Caciocavallo shares a very similar production method with scamorza, utilizing that iconic "strangling" of the cheese curd into a little knob shape. However it ends up drier and more pungent.

  • Nutty, tangy flavor intensifies with age
  • Semi-hard to hard texture

The aged flavor of caciocavallo gives it more bite than young scamorza. But when you want a bolder presence that still melts smoothly, it shines.


Taleggio has a semi-soft, creamy texture similar to scamorza bianca. This washed rind cheese from Lombardy offers a whole different flavor profile though, thanks to its funky, meaty aromas.

  • Soft, spreadable texture when ripe
  • Distinct earthy, mushroomy flavor
  • Powerful smelly rind (which is edible)

Despite its stinky reputation, taleggio melts divinely into rich, gooey goodness. Embrace the funk and give this Italian beauty a try instead of scamorza!

American Cheese Options

Don't turn your nose up at good ole American cheese! Those supermarket slices may be considered blasphemous by cheese snobs, but they have some undeniable benefits:

  • Incredibly melty, almost elastic when heated
  • Mild, creamy flavor
  • Consistent texture and performance

Because it contains emulsifiers, American cheese smoothly integrates fat and moisture for an unbeatable melt. This makes it a handy scamorza dupe in simple grilled cheese sandwiches or atop burgers.

For a more natural, artisanal option, try California Jack cheese. It combines Monterey Jack with a touch of cream to produce outrageously stretchy melted properties.

The flavor won't have the sweetness of scamorza, but the texture when melted will leave you more than satisfied!

Key Takeaway: With their meltability playing a starring role, provolone and other Italian cheeses like taleggio and caciocavallo all serve as feasible substitutes for scamorza.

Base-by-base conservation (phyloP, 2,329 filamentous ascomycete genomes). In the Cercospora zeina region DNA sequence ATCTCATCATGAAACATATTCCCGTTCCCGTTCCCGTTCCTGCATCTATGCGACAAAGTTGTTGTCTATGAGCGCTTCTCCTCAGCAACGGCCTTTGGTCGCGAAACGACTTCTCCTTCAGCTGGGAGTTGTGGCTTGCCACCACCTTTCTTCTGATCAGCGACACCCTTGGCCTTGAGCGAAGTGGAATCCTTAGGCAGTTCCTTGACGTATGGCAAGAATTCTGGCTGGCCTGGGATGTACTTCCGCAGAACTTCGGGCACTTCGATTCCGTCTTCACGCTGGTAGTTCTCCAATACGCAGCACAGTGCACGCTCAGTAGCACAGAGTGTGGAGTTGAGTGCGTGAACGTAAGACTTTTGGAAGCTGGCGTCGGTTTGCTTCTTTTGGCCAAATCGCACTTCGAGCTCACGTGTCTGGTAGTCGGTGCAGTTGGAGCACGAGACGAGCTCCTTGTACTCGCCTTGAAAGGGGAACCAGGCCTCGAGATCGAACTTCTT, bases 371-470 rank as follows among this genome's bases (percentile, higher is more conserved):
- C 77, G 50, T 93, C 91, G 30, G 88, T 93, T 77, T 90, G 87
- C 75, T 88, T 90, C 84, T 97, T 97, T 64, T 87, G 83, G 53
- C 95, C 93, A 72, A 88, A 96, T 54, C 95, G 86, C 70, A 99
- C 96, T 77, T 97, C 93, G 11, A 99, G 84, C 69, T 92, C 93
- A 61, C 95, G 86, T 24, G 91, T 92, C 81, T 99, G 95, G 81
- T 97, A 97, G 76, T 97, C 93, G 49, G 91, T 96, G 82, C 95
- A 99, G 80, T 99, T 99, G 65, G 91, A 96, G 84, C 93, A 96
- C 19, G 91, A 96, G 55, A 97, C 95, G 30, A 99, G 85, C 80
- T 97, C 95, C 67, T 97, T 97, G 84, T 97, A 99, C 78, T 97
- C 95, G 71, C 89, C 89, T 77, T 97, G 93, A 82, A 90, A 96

Smoked Cheeses

A key variety of scamorza cheese is the smoked version known as scamorza affumicata. This flavorful cheese is hung above smoldering straw for 10-15 minutes, absorbing a lovely smoky essence.

To replicate that campfire vibe in place of scamorza affumicata, turn to any cheese that's been cold smoked:

  • Smoked mozzarella
  • Smoked provolone
  • Smoked gouda
  • Smoked cheddar

Most major cheese varieties now come in smoked iterations. The smoking process imparts color ranging from golden to deep chestnut brown, along with the signature charry flavor.

If you've got a smoked cheese on hand, use it the same way you would scamorza affumicata. Let its rich, bacon-esque flavors shine through in melty baked pastas, panini, quesadillas and pizza.

You can even mix a bit of smoked cheese with regular mozz or provolone to closely mimic scamorza. Smoked just makes everything better!

Cooking with Scamorza Substitutes

Now that you know the best substitutes, let's talk about how to cook with them.